This is the first article in a four-part series to introduce the broader concept of risk adjustment management.
Risk adjustment is a big deal for issuers providing Patient Protection and Affordable Care Act (ACA) coverage to individuals and small employers. Some of our internal studies highlight how significant1 and volatile2 risk adjustment can be, even for a carrier of meaningful size. We found that many issuers participating in the ACA have not put in sufficient effort to create a deliberate, comprehensive risk adjustment strategy, which could be leading to lost opportunities and less certain financial outcomes.
For issuers without a game plan, it may seem like a steep hill to climb. However, we aim to provide the proverbial wind at your back to help you focus your efforts more confidently. Our task in this paper, the first in a four-part series, is to introduce the broader concept of risk adjustment management and highlight actions you can take to maintain its long-term success. Then, in three more detailed and topic-specific papers that follow, we focus on the pieces underlying a robust program, including the External Data Gathering Environment (EDGE) server, medical record accuracy and coding completeness (CC), and targeted risk analytics.
Let’s kick-start the program
At the start of the ACA in 2014, every issuer began assessing the business implications of risk adjustment—many for the first time. Even those with extensive experience offering products in risk-adjusted markets had to rethink their strategies and account for new processes and technologies. Four years later, many issuers remain in the same position as they were in the beginning, while others have thrown in the towel altogether.3
The most successful risk adjustment management programs tend to be planned, firm-wide initiatives that recognize and account for the dollars at stake, the degree of government scrutiny, and the amount of people, processes, and technology involved. Each activity has many components, which occur throughout the benefit year and extend over the subsequent two years. The timeline in Figure 1 represents a typical risk adjustment cycle,4 in our example for benefit year 2017. We include timing for the Risk Adjustment Data Validation (RADV) process when the Centers for Medicare and Medicaid Services (CMS) evaluates the accuracy of both submitted issuer data and claim record diagnosis codes and possibly adjusts risk transfers in a future year.
Figure 1: Sample risk adjustment timeline for benefit year 2017
The breadth of the tasks and length of the commitment can be daunting, so several functional areas should be engaged in the effort—each responsible for a piece of the process but all working in lockstep to achieve the common goal. While different issuers will undoubtedly have unique structures, commonly involved areas include medical management, information technology (IT), actuarial, finance, pharmacy management, compliance, provider relations, network management, and marketing. Some functions may be fully or partially delegated to third parties. But keep in mind that an external business relationship will require considerable oversight to ensure the results meet expectations or contractual obligations.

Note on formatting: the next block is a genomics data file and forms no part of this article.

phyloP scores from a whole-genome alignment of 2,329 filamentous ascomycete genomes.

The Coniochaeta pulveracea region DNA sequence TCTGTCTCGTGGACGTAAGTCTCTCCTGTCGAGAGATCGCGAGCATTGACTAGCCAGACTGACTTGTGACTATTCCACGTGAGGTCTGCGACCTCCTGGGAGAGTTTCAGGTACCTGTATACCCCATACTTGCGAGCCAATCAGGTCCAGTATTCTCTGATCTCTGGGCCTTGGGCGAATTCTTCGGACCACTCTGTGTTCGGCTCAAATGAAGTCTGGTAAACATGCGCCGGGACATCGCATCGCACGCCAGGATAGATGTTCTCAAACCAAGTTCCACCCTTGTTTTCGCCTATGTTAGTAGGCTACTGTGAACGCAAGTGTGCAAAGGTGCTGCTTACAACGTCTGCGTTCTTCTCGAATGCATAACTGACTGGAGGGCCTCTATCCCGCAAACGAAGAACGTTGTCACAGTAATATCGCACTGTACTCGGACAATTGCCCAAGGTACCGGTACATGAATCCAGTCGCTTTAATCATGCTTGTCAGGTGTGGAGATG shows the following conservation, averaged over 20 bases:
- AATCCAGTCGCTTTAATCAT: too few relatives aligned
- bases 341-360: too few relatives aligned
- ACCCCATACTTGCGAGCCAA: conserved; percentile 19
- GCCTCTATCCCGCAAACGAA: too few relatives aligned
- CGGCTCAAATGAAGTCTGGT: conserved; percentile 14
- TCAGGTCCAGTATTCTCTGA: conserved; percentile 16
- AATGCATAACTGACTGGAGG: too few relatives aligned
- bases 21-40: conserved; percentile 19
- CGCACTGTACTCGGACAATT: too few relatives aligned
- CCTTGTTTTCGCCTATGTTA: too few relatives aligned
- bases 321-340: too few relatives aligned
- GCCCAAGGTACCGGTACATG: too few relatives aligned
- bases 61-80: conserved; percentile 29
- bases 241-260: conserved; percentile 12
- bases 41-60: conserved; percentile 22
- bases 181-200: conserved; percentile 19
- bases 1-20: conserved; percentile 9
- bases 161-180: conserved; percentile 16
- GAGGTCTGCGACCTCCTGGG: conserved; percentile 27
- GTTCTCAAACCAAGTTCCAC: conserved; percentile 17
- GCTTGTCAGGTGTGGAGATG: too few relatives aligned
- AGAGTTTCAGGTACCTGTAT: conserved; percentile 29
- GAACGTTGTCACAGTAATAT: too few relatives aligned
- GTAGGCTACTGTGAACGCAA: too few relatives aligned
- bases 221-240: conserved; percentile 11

All functional areas, processes, technologies, and vendors touching risk adjustment preferably have either a direct or indirect reporting structure to one owner who is ultimately accountable for the program. Without this single source of oversight across the entire chain, issuers run the risk of resource inefficiency and priority misalignment.
Sink or swim?
Because ACA risk adjustment is zero-sum, ineffective management directly benefits your competitors. Additionally, approaching it strictly behind a lens of “compliance” and not targeting a best-in-class solution will likely worsen your relative risk adjustment position over time, as other issuers in your market develop long-term risk adjustment strategies—and catching up will require much more effort in the long run.
Without clear ownership and the right level of insight, you will likely be in a worse position to realistically assess your company’s performance, potentially impairing your ability to make timely financial and operational decisions. There is significant money at stake in ACA risk adjustment. With the appropriate approach, firm oversight, dedicated resources, and the right technology, it can be less difficult (and less mystifying) to maximize the amount your organization receives and to improve your plan’s market position over time.
Stay up to the task
As noted, this paper is the first in a four-part series examining the most important components of risk adjustment management and highlighting both best practices and actionable items. Below is a synopsis of the core areas of focus for issuers today.
Accountability: Visible ownership and strong administration are important elements of risk adjustment management. A significant portion of the internal process involves engaging active parties. Program execution will be enhanced by involving a stakeholder from each functional area during strategy development and after securing buy-in on scope and direction up-front. Refer to the Appendix for a graphic depicting an example ownership structure.
Be active in your planning. Plan early; plan continually; plan with all key stakeholders.
Lastly, develop a transparent and well-communicated plan for every aspect of the process, such as reporting and tracking frequency, roles, and timing of key deliverables.